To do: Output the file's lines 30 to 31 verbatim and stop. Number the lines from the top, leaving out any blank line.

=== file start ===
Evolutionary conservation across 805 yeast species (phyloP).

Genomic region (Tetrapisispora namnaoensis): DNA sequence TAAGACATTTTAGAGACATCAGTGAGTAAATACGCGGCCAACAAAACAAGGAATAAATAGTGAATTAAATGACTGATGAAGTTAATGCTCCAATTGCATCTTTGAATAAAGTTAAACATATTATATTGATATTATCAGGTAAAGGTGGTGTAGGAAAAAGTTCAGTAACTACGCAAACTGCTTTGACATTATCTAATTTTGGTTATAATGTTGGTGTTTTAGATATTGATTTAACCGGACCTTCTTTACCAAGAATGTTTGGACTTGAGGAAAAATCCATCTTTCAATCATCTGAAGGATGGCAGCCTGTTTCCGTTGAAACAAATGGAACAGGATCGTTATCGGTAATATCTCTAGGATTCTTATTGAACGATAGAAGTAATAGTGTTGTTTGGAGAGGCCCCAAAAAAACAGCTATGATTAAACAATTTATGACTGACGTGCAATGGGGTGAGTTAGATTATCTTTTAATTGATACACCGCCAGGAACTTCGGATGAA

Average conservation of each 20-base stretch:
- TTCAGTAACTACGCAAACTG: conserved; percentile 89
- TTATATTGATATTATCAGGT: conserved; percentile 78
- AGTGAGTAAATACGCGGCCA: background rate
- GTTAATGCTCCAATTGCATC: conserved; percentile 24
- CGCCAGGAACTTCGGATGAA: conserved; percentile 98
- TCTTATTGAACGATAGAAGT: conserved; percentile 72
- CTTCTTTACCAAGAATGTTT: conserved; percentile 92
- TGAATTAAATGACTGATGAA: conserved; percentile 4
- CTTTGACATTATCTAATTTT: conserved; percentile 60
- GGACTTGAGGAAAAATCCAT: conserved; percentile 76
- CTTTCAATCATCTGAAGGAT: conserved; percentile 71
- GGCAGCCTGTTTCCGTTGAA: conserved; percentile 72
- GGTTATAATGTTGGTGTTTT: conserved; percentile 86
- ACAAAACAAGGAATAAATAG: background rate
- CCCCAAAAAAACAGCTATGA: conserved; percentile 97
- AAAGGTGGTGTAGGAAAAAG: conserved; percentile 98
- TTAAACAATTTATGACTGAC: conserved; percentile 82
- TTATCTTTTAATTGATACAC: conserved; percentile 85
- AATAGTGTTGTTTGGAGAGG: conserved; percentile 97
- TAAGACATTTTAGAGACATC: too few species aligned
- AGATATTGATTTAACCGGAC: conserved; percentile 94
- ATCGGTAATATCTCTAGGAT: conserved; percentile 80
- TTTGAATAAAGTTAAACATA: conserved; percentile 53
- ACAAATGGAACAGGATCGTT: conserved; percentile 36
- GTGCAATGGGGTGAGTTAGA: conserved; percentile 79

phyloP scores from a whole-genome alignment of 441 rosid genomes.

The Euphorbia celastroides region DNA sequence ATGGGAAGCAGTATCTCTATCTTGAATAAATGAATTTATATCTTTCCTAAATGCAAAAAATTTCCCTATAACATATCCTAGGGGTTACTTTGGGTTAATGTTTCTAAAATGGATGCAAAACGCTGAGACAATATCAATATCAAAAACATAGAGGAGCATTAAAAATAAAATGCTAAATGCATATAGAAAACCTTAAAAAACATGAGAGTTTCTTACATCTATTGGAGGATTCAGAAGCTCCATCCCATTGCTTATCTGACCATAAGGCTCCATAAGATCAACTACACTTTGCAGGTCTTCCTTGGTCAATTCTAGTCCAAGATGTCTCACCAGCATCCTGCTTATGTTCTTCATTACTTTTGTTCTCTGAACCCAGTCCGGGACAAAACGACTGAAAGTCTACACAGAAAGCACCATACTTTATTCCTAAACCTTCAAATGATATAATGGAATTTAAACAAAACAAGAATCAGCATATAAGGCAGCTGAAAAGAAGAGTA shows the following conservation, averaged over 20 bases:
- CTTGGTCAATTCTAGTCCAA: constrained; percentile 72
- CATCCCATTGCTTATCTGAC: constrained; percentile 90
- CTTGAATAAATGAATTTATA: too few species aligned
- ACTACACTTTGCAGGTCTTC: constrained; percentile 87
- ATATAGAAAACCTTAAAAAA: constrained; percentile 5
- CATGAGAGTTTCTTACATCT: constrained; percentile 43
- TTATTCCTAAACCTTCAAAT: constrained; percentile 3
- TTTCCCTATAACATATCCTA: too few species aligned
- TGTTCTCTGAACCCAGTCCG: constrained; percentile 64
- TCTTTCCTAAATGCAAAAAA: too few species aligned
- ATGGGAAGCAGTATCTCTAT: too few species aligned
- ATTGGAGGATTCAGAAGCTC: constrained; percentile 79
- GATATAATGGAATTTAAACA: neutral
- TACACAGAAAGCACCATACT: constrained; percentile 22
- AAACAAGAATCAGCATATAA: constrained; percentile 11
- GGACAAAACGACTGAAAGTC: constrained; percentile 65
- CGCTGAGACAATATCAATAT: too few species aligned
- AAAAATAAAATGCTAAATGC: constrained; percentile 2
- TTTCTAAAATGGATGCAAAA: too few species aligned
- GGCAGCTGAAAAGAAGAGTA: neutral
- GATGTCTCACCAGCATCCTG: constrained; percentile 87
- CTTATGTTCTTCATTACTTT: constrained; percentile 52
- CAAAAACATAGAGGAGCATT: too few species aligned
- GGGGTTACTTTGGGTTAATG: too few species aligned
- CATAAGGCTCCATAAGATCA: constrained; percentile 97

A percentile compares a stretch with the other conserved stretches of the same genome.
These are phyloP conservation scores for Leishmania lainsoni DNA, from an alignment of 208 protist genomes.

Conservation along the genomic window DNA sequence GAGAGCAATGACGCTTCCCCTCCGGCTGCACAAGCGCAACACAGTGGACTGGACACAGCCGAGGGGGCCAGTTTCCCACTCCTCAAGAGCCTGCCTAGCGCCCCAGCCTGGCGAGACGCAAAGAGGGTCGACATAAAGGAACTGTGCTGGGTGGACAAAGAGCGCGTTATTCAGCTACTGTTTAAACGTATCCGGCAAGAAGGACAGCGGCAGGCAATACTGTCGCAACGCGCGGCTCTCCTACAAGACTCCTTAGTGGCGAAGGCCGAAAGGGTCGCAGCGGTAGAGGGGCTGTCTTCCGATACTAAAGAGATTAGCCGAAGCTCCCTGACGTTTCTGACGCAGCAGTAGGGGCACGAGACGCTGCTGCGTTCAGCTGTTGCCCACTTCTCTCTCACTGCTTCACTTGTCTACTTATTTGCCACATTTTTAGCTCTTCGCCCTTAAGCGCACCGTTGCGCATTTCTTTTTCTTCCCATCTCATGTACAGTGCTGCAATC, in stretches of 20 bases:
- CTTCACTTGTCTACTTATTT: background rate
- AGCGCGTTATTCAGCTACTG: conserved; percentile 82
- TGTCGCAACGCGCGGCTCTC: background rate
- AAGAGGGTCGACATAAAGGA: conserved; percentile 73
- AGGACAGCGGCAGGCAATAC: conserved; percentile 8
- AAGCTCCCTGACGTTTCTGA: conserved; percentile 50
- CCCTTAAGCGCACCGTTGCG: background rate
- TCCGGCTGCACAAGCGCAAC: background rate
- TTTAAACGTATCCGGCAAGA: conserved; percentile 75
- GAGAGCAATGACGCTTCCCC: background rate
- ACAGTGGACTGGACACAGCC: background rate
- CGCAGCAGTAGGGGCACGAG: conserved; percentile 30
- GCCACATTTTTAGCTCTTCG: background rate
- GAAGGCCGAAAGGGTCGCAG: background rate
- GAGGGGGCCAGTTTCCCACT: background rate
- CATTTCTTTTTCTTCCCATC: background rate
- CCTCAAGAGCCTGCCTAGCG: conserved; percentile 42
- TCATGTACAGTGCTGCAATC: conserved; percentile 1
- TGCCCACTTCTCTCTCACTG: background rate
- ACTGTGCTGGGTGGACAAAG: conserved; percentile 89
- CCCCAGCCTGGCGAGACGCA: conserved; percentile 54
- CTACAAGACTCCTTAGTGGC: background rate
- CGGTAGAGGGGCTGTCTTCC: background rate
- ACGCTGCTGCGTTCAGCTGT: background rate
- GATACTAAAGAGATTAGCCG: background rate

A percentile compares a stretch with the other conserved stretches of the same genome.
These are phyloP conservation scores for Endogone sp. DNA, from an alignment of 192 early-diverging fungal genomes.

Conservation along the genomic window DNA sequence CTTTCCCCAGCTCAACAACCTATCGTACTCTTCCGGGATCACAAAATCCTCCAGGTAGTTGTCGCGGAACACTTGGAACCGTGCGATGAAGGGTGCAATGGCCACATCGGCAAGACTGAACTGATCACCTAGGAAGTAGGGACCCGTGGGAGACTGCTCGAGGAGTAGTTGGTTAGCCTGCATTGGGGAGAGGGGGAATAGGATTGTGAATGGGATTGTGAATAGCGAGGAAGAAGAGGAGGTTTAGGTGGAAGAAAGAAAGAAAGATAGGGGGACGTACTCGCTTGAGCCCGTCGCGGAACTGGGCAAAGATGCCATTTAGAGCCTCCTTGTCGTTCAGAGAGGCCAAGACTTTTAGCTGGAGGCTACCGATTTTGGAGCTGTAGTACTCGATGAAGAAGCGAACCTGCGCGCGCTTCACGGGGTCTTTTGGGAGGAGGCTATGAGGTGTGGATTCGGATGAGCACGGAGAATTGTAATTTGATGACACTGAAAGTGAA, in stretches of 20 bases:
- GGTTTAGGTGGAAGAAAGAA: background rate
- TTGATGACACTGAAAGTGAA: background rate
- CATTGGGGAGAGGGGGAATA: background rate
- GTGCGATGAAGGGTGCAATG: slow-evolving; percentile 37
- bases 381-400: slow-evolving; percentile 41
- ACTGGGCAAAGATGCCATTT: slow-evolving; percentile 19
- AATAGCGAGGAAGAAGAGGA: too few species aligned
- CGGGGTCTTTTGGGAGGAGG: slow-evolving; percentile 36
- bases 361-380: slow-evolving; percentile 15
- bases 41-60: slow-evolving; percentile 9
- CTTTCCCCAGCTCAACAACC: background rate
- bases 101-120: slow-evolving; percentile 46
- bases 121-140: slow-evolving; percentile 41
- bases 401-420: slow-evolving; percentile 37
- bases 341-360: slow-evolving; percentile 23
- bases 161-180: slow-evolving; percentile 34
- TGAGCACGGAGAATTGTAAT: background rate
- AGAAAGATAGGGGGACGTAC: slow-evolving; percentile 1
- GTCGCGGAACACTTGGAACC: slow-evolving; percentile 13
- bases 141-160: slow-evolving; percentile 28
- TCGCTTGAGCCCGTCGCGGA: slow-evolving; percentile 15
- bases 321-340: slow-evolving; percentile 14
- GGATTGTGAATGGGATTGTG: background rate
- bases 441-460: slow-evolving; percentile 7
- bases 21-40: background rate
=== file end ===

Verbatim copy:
The Euphorbia celastroides region DNA sequence ATGGGAAGCAGTATCTCTATCTTGAATAAATGAATTTATATCTTTCCTAAATGCAAAAAATTTCCCTATAACATATCCTAGGGGTTACTTTGGGTTAATGTTTCTAAAATGGATGCAAAACGCTGAGACAATATCAATATCAAAAACATAGAGGAGCATTAAAAATAAAATGCTAAATGCATATAGAAAACCTTAAAAAACATGAGAGTTTCTTACATCTATTGGAGGATTCAGAAGCTCCATCCCATTGCTTATCTGACCATAAGGCTCCATAAGATCAACTACACTTTGCAGGTCTTCCTTGGTCAATTCTAGTCCAAGATGTCTCACCAGCATCCTGCTTATGTTCTTCATTACTTTTGTTCTCTGAACCCAGTCCGGGACAAAACGACTGAAAGTCTACACAGAAAGCACCATACTTTATTCCTAAACCTTCAAATGATATAATGGAATTTAAACAAAACAAGAATCAGCATATAAGGCAGCTGAAAAGAAGAGTA shows the following conservation, averaged over 20 bases:
- CTTGGTCAATTCTAGTCCAA: constrained; percentile 72